Afterward the men work on the farm, tending leafy rows of everything from tomatoes to sweet potatoes to watermelon, weeding the rich soil by hand. They care for 300 chickens as well as sheep, pigs, and beefalo. “They’re getting their hands dirty, planting seeds, pulling up weeds, and then when they get the vegetable and they’re cutting it up in the kitchen, they can appreciate it,” Ferguson says. They devote time to music, art, and reading, and prepare meals together, with lunch served at noon and dinner in the early evening. Days are simple and ordered. “A lot of these guys are 18 to 25—their addiction grabbed hold of them in their teen years. You get clean and have to learn how to live life again.”

At least four evenings a week, the men are bussed after dinner to 12-step meetings in Clarksburg, Morgantown, and other surrounding towns—both for the fellowship and to experience as many recovery communities as possible. Then it’s lights out at 10:30, with a more relaxed schedule on weekends. Several times a month they travel as a group on outdoor adventures. “We were whitewater rafting as a team-building exercise the day of the solar eclipse,” Ferguson says. “When the eclipse was happening, we got to kick back and watch. A lot of these guys have never done anything like that.”

A year-plus in operation in the summer of 2017, Jacob’s Ladder had graduated 16 men, two of whom had relapsed, including Tim. “I was heartbroken rather than surprised,” Blankenship says. Both had chosen to return directly to their home communities. “What I learned more than anything is that these guys can’t go back where they came from immediately.”

He invited both men back into the program. And he acted on that painful lesson by opening a sober living house in Westover, just across the river from Morgantown, in the summer of 2017. There, residents can strengthen their new “long-term payoff” neural pathways by transitioning into working life in a structured, staffed home setting. The second chance was working out for Tim. “He’s at sober living now, and he just got a job with a trucking company yesterday,” Blankenship said in August. “He spent this past weekend with his girls, and he’s working his butt off to get his family back together.”

Meeting the need

Although it’s operating in the state with the highest overdose rate in the nation, Jacob’s Ladder is not as overwhelmed with applicants as one might expect. “Even if we say, ‘Come on in, we’re here for you,’ nine times out of

10 that person doesn’t come,” Blankenship says. “It’s so much more real than, ‘OK Mom, I’ll do a 30-day program to get you off my back.’ For someone struggling with addiction, a six-month commitment is a lifetime.”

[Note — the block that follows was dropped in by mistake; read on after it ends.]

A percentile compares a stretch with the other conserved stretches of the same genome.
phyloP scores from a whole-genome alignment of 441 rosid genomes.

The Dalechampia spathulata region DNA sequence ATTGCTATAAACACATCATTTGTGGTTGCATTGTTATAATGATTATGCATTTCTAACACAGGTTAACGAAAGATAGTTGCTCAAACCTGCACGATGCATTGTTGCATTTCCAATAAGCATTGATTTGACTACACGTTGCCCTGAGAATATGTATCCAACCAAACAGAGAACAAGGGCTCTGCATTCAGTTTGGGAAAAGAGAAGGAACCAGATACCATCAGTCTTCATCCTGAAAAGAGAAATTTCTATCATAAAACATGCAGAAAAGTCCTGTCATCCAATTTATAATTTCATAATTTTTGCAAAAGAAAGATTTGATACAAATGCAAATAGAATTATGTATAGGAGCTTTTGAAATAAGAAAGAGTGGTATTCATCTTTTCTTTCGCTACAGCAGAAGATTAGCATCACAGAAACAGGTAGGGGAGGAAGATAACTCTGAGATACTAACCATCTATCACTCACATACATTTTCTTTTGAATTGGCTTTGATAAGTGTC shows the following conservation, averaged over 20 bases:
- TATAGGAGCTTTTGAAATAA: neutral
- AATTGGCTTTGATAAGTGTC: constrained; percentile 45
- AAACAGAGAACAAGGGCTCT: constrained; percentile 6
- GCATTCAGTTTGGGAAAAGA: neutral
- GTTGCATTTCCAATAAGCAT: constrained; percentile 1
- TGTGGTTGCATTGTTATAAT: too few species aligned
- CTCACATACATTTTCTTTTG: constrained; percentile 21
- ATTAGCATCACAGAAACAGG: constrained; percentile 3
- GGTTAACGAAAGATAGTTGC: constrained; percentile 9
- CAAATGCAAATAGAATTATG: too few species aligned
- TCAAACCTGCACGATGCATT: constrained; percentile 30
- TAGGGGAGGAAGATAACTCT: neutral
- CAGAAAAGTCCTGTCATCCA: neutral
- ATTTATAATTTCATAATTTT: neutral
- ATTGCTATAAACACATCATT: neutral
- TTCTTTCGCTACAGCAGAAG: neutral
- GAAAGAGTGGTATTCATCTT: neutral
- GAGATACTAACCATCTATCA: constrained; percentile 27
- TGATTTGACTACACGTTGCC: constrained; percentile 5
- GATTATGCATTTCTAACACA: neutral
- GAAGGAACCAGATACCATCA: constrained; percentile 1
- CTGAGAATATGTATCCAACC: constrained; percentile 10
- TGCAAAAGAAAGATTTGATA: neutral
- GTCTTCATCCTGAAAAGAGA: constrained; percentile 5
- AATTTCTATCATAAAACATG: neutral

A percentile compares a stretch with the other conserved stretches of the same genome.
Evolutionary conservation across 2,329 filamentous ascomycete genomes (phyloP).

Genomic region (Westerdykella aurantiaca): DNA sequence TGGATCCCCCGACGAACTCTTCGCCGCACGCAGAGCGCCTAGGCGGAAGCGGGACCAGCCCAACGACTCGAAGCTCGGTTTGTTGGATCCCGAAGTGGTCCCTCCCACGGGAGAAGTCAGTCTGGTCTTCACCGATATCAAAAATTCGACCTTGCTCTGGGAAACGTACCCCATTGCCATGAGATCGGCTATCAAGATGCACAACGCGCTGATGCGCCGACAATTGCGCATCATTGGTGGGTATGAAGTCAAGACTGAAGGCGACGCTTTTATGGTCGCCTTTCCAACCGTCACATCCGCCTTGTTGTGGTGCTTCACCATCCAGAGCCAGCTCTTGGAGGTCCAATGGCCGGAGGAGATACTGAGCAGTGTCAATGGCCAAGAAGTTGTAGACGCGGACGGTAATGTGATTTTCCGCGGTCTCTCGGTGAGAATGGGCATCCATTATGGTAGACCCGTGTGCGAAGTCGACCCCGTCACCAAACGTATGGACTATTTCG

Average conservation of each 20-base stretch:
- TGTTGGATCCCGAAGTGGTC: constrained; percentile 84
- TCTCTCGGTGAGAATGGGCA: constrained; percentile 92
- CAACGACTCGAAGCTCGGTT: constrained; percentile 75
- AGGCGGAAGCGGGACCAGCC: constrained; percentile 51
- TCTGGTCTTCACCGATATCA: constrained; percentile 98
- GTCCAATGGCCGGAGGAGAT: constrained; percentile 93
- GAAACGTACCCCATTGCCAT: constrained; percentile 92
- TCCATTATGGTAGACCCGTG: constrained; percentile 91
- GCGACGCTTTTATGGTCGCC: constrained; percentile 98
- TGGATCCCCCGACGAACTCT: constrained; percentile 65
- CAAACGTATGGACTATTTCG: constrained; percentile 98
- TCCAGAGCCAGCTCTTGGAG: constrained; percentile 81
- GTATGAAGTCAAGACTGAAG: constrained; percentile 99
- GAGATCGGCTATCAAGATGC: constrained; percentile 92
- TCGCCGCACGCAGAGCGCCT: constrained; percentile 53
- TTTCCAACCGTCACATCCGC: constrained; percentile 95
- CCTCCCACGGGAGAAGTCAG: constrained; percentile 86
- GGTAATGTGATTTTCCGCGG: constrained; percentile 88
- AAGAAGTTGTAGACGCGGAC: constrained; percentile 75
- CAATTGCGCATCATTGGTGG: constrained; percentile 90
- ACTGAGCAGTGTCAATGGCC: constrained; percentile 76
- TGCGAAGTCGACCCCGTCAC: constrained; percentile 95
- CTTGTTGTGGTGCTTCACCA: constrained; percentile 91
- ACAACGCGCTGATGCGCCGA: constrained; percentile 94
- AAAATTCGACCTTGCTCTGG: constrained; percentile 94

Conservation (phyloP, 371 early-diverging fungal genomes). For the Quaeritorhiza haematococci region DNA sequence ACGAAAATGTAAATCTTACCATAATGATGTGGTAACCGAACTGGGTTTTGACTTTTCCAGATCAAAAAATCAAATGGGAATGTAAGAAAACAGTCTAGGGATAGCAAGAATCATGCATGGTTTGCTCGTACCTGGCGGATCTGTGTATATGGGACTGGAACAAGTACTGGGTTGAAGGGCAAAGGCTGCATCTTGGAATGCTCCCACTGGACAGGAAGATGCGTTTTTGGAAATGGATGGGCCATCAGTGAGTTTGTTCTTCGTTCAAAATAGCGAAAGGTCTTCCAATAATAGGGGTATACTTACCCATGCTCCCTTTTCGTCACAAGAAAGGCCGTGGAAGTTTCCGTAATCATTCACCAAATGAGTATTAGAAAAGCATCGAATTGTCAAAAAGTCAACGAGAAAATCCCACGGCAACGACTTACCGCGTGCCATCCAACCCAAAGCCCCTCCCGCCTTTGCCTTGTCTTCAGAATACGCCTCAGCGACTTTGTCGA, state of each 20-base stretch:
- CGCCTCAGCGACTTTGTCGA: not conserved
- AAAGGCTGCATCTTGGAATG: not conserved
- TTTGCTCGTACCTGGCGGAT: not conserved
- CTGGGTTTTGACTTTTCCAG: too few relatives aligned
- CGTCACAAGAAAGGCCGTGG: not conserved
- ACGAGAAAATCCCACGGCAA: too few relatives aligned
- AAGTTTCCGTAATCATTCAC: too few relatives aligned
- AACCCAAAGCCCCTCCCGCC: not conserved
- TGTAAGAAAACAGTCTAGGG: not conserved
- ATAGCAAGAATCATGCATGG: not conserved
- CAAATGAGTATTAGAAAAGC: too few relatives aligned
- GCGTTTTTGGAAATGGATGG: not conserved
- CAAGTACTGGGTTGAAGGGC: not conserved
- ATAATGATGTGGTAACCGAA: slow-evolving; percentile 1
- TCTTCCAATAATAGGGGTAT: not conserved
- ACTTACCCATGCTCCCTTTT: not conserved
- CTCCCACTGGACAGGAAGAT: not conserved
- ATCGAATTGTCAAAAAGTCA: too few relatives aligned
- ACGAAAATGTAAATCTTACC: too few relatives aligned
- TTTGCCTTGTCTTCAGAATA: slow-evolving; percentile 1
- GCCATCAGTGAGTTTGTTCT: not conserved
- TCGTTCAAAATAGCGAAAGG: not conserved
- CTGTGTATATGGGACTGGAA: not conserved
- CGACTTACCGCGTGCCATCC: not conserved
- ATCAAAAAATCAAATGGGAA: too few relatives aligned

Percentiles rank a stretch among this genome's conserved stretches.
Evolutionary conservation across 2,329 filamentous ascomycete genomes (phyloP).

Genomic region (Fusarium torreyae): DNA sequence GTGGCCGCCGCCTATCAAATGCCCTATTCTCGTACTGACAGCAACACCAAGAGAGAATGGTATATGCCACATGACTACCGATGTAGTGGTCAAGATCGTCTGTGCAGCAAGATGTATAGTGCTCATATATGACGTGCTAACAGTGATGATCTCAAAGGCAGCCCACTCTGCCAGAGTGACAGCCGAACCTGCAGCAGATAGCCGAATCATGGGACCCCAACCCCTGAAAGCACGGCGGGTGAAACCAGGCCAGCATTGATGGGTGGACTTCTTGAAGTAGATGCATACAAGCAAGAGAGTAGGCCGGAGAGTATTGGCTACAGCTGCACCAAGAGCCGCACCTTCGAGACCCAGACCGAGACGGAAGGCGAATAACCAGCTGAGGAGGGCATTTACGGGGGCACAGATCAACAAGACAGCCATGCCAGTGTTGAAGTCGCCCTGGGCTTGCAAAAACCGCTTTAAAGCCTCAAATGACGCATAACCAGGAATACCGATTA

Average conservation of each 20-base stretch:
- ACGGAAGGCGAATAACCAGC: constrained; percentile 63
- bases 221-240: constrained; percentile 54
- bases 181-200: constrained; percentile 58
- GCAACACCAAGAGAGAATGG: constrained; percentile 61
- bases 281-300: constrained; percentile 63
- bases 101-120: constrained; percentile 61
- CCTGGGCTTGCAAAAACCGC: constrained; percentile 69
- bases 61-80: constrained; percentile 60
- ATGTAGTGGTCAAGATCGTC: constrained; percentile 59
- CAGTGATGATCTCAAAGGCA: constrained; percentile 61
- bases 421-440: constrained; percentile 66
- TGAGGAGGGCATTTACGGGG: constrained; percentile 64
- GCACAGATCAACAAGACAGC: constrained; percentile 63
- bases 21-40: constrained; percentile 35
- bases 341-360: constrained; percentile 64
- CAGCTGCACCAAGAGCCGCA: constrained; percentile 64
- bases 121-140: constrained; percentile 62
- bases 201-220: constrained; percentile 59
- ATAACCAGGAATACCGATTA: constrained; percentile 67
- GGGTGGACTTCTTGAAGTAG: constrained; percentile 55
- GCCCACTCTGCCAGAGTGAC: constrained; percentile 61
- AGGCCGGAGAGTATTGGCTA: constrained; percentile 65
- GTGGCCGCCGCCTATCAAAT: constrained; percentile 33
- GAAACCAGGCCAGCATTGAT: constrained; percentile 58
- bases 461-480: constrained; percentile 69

There’s also the question of money. In order to continue working nimbly with residents, Jacob’s Ladder doesn’t take health insurance. It asks families to pay and makes some allowance for financial circumstances. Ferguson continually works to expand his referral network for those who apply but aren’t a good fit.

But for those who are a good fit and are ready to make that commitment, no place sounds better. “A young man contacted us from prison about eight months ago and said he needed to find a program,” Blankenship recalls. Jacob’s Ladder didn’t have a bed available at the moment and, although the prison would have released him to any treatment facility, he held out. “He stayed in prison an additional month and a half waiting for a bed to open in our program. He graduates next weekend and he’s a wonderful young man. That’s the kind of commitment we see in the men who choose to come here.”

Another reason Blankenship liked a farm model for his program is that, since it leverages West Virginia’s assets, it can be replicated across the state. “We have a tremendous amount of resources and wonderful people in the farming communities. I’d ultimately like to have three, four, five of these around the state so we can provide these services for more young people.” He’s working to refine the model and demonstrate a good track record, then plans to raise money to scale the operation up.

One of the biggest lessons Blankenship has taken from this experience gives hope for the future of West Virginia, once the state turns this crisis around. “The best people I’ve met in my life I’ve met in the past couple years, people who are recovering,” he says. “Because to get to that point, you have to dig down deep and examine yourself way more closely than you or I have done. They’re some of the most enlightened, humble, appreciative people you’ll ever meet, and all they want to do is live good lives and help other people live good lives.” jacobsladderbrookside.com 

Photographed by Nikki Bowman

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Pam Kasey
Written by Pam Kasey
Pam Kasey has traveled, brewed, farmed, counseled, and renovated, but most loves to write. She has degrees in economics from the University of Chicago and in journalism from West Virginia University. She and her husband and their teenage son live in Morgantown with their cats, Perry and Kellin.